Serendipity means “happy accident”. In short, it’s when something good happens as an apparent result of something not going to plan. You might also call it luck but serendipity is far more poetic.

I’m no great believer in mysterious universal forces guiding me through life, but this week I enjoyed a serendipitous experience of my own.

I went to pick up an order from my framer but there was a note on the door – “Back at 1:30pm”. It was only 12:45pm, so I had some time to kill.

I headed into “downtown” Albany and went for a walk along the main street. Before long I found myself at the local auction house. I’d never ventured inside before but I had nothing better to do so I wandered in and had a look around.

Within minutes I spotted some Walter T Foster art instruction books. It was a fair stack, maybe eight books or more, and included some interesting titles including Clowns & Characters, by Leon Franks; an exquisite looking book. There were a couple of seascape books, one on pin-up art and a few more-general titles. Several of them were in serious need of TLC as the covers were completely separated. One had no cover that I could see.

I have a soft spot for Walter T Foster books, as they played a large part in my childhood pursuit of art, so I quite liked the idea of adding these to my small collection. I made a mental note to return on auction day and see if I could pick them up cheap.

Then I spotted it… sitting there staring up at me… I couldn’t believe my eyes. Had serendipity struck?

But first, a short back-story.

I discovered Richard Schmid when I bought some secondhand International Artist magazines almost 15 years ago that featured some of his work plus a small step-by-step demonstration piece. I was immediately attracted to his semi-abstract approach to painting. I loved it.

I found a one of his books on landscape painting listed on the state library database and put in a loan request. I waited for the call to say the book was available but it turned out to be lost in the system somewhere.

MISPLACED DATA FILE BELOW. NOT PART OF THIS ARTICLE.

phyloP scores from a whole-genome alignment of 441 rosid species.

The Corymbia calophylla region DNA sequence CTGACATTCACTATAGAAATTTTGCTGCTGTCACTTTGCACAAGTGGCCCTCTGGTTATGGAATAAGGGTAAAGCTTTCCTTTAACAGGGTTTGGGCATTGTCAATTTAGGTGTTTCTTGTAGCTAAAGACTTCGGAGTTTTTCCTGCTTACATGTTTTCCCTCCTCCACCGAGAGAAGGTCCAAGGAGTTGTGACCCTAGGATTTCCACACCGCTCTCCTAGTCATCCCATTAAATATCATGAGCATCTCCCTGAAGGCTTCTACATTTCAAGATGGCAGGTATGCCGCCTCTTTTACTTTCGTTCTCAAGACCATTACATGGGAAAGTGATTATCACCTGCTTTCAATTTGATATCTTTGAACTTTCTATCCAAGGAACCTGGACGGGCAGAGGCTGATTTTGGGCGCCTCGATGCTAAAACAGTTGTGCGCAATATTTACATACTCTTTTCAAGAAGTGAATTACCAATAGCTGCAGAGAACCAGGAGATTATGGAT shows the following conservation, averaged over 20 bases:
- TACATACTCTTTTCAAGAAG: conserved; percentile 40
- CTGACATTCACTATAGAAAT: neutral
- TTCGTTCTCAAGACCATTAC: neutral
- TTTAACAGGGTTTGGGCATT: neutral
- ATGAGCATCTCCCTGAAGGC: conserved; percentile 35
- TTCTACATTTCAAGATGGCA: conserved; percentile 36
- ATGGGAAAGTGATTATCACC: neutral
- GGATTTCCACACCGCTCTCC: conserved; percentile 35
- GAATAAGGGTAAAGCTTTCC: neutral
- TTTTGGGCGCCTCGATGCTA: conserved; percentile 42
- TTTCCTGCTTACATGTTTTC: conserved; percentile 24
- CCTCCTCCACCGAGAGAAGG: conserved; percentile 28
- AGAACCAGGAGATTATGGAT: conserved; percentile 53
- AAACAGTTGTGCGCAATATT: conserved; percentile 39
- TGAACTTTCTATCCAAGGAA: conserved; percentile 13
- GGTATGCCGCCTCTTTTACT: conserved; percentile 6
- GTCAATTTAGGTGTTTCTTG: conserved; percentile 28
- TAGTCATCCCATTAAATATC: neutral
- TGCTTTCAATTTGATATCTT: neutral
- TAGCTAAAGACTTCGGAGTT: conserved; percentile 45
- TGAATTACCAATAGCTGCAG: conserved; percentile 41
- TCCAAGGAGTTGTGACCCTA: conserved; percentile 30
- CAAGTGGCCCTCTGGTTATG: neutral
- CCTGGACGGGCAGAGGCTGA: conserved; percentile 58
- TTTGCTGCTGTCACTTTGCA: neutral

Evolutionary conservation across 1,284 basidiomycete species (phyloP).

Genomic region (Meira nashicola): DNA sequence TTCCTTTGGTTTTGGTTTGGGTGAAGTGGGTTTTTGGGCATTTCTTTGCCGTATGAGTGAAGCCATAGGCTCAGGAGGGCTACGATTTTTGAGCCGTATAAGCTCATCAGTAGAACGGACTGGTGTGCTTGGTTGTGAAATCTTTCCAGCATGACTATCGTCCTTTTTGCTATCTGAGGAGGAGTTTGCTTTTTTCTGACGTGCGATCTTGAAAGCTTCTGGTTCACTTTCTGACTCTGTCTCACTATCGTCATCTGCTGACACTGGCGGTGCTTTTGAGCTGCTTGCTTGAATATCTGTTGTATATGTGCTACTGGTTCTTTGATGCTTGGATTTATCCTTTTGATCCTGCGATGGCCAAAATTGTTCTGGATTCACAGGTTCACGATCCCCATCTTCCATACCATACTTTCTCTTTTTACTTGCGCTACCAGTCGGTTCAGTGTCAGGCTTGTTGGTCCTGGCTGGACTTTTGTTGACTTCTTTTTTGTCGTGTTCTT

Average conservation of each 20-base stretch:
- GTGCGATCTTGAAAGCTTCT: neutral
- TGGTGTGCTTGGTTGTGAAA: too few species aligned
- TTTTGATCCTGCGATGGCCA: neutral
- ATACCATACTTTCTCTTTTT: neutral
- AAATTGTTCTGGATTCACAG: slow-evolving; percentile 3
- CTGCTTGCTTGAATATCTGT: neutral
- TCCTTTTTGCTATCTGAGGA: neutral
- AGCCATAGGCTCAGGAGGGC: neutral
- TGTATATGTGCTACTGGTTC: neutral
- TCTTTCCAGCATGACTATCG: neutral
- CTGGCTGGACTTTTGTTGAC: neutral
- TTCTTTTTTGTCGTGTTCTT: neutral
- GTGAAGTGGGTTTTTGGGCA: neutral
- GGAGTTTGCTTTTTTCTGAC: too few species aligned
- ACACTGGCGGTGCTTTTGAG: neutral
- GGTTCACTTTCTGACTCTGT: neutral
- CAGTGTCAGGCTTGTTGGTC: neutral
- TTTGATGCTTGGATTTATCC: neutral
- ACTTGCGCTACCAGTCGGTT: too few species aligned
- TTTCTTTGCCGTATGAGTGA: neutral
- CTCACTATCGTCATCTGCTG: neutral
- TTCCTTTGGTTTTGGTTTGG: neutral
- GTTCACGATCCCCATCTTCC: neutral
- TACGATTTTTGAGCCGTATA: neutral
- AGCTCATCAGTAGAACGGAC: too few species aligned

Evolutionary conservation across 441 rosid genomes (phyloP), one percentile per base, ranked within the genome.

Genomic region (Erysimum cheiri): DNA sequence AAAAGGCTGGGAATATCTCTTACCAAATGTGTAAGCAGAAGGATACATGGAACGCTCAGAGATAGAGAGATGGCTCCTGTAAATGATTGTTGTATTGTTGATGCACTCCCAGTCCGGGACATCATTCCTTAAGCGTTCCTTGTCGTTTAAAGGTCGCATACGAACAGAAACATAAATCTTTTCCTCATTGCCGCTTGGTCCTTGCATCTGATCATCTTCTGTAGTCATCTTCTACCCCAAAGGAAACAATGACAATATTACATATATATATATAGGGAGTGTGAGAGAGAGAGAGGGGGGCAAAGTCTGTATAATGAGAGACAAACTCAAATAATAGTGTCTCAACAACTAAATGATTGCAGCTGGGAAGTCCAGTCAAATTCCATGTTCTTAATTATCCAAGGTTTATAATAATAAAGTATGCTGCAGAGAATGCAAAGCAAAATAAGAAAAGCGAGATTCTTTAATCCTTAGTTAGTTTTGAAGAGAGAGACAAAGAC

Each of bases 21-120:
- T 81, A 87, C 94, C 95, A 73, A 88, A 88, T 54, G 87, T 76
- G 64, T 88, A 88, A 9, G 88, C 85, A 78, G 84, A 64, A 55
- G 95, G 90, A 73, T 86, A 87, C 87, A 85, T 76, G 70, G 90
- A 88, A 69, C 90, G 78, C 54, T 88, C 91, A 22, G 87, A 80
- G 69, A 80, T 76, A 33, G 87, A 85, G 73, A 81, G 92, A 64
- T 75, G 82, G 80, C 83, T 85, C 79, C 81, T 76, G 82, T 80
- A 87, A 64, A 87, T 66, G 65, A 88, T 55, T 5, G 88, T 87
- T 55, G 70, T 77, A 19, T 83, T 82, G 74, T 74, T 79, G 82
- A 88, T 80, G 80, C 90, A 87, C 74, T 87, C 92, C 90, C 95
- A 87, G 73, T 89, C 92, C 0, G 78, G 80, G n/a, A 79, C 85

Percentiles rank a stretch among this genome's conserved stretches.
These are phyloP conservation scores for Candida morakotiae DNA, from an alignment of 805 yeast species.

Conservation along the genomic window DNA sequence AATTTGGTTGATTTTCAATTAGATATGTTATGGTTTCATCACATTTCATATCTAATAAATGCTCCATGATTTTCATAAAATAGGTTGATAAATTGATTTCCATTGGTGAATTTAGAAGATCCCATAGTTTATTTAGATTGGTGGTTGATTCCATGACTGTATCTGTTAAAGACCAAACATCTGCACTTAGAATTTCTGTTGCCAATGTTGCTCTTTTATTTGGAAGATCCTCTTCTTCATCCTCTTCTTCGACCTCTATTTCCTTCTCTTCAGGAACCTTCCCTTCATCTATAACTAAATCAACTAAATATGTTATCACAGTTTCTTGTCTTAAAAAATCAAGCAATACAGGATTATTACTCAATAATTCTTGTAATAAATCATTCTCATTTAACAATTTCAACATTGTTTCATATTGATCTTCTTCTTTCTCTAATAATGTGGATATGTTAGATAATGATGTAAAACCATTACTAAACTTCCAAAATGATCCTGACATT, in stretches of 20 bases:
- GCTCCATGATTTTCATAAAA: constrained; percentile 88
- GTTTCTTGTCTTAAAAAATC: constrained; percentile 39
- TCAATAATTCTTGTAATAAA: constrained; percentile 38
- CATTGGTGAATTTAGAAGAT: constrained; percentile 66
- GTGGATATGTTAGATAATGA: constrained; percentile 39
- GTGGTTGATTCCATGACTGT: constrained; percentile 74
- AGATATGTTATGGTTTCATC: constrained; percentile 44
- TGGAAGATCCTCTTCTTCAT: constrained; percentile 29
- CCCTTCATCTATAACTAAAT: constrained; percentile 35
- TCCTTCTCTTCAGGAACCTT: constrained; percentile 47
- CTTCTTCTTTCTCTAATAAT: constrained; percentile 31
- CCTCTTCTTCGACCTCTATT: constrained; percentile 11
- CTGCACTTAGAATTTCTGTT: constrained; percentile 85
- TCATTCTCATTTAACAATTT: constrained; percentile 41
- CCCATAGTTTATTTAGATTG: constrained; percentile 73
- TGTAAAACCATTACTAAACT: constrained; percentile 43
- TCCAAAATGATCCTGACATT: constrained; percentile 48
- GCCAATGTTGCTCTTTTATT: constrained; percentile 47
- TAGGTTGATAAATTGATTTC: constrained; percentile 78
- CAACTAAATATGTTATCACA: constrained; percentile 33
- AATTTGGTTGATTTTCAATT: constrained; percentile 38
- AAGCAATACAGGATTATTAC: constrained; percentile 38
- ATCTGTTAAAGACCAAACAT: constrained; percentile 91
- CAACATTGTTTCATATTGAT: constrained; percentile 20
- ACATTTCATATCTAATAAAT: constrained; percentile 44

I tried again a few years later, after seeing more of Schmid’s work on the internet, but the book still could not be found. It has since been removed from the Library database.

But there I stood, two days ago, in one of the most remote cities in the world, a virtual outpost, a tourist city with a population of less than 35,000 people – and Richard Schmid’s landscape book was lying there in front of me.

Two sleeps later – auction day.

I went along and waited patiently as the auctioneers worked their way through a list of over 1000 items. I think the sets of books I was interested were listed at item numbers 998 and 999. At least, it felt that way.

Finally the moment arrived. I knew what I wanted to spend, and I knew what the Schmid book was worth on Ebay – and there was a big gap between those two figures. Even secondhand copies in average condition command a premium price.

The Foster books were up first and the auctioneer’s assistant shouted out an an absentee bid right up front that was almost double the figure I had in my head. I didn’t even get a bid in. Somebody wanted them more than me, and that’s great. They still got them at a terrific price, albeit more than I wanted to spend.

And now it was time. A little stack of three art books was next on the list. “Richard Schmid Paints Landscapes” was one of them.

The auctioneer spoke… “$40 anyone?… $30?…20?…$10?”. Absolutely! I gave a wave and the bidding war started.

And ended.

I won with one bid. For $10 I got the book I’ve wanted to read for years – and two bonus books. I don’t even care about it’s resale value. I would have paid $10 even if I knew it was worth that, or less, on Ebay.

The dust jacket on Schmid is a little the worse for wear but the book itself is in terrific condition.

So here it is, dear reader, my serendipitous moment in picture form…

Richard Schmid Paints Landscapes. Creative techniques in oil. Book.

I no longer have to hope the state library will find their missing copy and remember that I requested it. I no longer have to borrow it from anyone. I own it now, and all because my framer wasn’t open when I went to pick up my latest order.

Now excuse me, I’ve got some reading to catch up on.